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October 23, 2013 By:
As Jews, We Know What It’s Like to Be Immigrants
Long before we are given the commandment in Exodus to “not oppress the stranger,” the story of Abraham teaches us what it feels like to be a stranger. Chayyei Sarah opens with the death of Sarah, and Abraham’s negotiations with the local Hittites to procure a burial space for her.
Abraham explains: “I am a resident alien among you.” He both belongs to the new land, and is a stranger there. He left the land of his father to follow God to an unknown land, and the new land is still not completely his. “Resident alien,” or “resident stranger,” implies a liminal status — not quite an alien, not quite a citizen, in fact, something of both.
This in-between status surfaces again with his need to find a wife for Isaac. He speaks to his servant, explaining that he must not get Isaac a wife from the local Canaanite population. That would be too much assimilation to the new land. He suggests looking for a wife from the land of his own birth, the very land that Abraham had to leave when he followed God’s call.
The connection to that land still remains, and with the search for Isaac’s wife, Abraham actively renews it. Abraham may be in a new physical place, but he still holds the people of his old land in high enough regard to look for a wife for Isaac among them. This is a way of staying connected to his heritage.
However, when the servant suggests that if the girl does not want to leave her home then Isaac could go to her, Abraham quickly responds in the negative: “On no account must you take my son back there!” God has assigned the new land to Abraham’s offspring. Isaac, Abraham’s son and progenitor of his future generations, cannot leave the land and risk betraying that promise. This further reflects the tension of the “resident stranger.” Abraham at once longs to stay connected to his family and ancestors, while not wanting to give up the commitment he has made to this new, God-shown land.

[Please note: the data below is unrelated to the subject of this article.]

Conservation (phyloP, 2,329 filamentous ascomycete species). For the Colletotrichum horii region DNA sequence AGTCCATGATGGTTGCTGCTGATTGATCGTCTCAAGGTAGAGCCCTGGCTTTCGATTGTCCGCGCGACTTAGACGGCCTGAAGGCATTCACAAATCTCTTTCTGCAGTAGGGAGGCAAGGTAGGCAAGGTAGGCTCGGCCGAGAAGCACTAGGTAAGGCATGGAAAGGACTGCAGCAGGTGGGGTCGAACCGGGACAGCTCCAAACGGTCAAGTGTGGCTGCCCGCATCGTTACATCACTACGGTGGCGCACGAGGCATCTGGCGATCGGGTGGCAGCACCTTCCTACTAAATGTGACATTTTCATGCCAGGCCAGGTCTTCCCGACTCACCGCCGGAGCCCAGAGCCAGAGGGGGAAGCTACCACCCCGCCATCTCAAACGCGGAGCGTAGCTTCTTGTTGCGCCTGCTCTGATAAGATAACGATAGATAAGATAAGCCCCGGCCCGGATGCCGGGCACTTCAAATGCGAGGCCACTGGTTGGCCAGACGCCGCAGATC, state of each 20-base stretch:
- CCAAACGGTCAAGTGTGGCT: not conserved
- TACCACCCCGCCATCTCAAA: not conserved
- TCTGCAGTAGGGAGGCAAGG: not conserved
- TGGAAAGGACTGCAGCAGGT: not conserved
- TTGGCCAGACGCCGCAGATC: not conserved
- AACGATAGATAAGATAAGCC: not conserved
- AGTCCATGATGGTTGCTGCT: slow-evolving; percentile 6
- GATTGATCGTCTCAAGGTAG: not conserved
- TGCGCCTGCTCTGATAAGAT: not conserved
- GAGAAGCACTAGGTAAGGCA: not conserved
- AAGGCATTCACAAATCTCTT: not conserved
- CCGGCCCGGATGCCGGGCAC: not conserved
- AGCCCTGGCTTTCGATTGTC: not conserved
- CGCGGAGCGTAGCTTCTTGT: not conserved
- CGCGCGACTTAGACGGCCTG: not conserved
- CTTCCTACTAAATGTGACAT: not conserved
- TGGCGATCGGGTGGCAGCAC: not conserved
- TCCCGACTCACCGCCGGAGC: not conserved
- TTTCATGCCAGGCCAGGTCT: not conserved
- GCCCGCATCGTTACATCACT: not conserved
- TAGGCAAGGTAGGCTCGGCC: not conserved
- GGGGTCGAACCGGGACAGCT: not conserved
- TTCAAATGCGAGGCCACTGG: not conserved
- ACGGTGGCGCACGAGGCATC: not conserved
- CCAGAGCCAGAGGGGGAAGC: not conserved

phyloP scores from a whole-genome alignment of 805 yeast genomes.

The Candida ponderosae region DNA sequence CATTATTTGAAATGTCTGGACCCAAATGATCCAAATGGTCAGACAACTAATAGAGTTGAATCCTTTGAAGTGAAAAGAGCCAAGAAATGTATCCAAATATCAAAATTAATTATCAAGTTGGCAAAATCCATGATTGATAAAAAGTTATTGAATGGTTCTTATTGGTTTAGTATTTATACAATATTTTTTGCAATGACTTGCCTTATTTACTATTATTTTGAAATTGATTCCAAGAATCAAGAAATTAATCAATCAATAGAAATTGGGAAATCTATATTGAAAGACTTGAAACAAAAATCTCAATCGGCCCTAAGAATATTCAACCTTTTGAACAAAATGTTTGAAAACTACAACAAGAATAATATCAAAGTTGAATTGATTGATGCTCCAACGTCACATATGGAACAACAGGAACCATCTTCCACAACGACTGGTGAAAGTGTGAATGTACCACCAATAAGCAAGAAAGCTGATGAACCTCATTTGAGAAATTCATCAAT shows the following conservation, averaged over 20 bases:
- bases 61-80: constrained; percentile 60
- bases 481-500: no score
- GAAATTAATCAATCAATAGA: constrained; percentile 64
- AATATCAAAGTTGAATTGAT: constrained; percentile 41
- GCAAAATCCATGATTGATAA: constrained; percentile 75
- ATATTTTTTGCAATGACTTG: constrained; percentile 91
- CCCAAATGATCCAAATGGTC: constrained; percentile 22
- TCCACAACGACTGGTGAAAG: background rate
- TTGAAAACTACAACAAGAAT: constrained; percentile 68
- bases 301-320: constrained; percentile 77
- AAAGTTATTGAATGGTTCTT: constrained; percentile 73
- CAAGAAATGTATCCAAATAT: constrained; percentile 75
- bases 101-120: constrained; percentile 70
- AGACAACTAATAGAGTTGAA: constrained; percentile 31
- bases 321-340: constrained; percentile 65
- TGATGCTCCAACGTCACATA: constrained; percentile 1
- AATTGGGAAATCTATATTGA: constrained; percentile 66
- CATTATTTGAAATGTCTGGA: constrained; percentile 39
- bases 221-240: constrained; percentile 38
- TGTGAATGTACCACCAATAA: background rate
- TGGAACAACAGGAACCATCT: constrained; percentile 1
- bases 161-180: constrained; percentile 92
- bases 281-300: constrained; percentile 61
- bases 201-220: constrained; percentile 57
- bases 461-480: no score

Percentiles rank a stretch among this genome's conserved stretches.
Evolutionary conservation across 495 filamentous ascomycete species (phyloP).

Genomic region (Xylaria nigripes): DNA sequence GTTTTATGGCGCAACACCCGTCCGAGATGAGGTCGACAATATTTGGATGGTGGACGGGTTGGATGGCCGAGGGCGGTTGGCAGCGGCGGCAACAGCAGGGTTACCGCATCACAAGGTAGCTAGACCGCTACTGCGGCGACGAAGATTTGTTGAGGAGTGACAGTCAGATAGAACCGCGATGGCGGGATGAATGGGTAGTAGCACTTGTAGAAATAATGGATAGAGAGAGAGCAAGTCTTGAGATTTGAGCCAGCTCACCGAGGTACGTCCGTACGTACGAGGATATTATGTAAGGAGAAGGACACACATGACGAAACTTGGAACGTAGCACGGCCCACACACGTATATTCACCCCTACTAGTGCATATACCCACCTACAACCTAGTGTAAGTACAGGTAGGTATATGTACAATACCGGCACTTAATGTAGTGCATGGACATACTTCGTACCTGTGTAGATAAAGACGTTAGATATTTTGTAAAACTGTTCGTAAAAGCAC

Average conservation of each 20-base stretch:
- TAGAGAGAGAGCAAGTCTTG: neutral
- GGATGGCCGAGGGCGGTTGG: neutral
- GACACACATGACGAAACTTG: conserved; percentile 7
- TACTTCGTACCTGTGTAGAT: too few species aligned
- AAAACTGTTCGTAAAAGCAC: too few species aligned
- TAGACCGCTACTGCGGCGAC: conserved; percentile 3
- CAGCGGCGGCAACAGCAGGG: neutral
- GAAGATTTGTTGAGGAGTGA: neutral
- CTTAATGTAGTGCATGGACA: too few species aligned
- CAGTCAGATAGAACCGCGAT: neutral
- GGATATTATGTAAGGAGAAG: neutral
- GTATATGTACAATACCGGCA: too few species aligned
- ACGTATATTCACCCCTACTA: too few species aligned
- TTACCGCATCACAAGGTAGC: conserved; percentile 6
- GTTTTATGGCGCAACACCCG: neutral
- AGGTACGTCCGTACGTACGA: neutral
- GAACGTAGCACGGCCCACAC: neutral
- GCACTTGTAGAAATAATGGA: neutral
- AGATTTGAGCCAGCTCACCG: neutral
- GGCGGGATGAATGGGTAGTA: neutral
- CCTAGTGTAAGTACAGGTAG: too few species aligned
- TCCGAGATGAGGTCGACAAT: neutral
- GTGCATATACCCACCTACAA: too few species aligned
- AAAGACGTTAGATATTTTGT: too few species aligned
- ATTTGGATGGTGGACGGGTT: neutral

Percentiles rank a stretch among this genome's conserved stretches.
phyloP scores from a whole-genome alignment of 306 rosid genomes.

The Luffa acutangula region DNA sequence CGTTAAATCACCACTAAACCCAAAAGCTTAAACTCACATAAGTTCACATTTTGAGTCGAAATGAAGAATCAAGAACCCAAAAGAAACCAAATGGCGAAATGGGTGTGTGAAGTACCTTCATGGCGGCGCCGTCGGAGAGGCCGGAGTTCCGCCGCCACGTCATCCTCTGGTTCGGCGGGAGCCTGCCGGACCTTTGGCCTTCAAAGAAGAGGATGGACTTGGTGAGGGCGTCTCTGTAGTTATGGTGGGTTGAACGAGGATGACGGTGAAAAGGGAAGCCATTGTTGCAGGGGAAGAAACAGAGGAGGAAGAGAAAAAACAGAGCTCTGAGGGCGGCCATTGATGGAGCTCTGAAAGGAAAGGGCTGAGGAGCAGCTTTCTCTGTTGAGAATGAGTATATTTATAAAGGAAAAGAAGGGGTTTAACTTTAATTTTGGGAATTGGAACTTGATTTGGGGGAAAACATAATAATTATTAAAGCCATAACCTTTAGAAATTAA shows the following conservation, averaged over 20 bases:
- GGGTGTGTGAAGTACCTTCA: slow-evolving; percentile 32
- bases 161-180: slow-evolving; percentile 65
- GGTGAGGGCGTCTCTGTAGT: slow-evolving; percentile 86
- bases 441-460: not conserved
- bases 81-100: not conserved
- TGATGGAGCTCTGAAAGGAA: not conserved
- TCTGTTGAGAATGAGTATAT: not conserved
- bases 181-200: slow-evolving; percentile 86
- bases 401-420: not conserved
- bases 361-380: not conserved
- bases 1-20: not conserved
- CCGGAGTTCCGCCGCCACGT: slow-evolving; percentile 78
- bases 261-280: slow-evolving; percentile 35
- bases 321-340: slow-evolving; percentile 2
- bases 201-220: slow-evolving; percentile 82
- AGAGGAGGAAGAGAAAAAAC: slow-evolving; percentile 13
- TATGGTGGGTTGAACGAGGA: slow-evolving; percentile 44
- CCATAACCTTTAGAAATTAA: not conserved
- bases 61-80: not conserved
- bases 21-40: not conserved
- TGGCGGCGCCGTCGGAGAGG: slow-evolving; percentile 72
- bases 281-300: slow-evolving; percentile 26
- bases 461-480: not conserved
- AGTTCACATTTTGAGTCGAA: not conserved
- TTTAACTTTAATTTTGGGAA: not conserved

Rebecca and her family receive the servant with generous hospitality. The people of the old land are good, even if this was not the right place for Abraham to begin his own
leadership of a people. Rebecca herself is eager to take the journey to the new land. The language that describes her agreement to get up and go echoes that of Abraham’s response to God in Lech Lecha. Isaac was born in the new land, so by definition he cannot know as much about the old, but Rebecca, like Abraham, connects the two.
We all come from immigrant families at some point, and as Jews, we know well what it means to be connectors between an old and new land. Many of us have connections to three lands: the land of our family origin, America and Israel. This leads to a multilayered identity, adding a richness to who we are, which is witnessed in language, customs and the stories we tell.
Abraham’s status as a connector between the old and the new place brought forth a new nation. In fact, Abraham reminds us that the tension between old and new can lead to a greater vision.
When we stand between the two, we can choose the best of the old to carry forth into the new. We can learn from the wisdom of our ancestors while heeding the call of God, urging us to follow our new visions. As connectors, we have the opportunity to raise up the best of all our worlds.
Rabbi Danielle Stillman is a Reconstructionist rabbi and the Hillel adviser at Ursinus College. Email her at: firstname.lastname@example.org.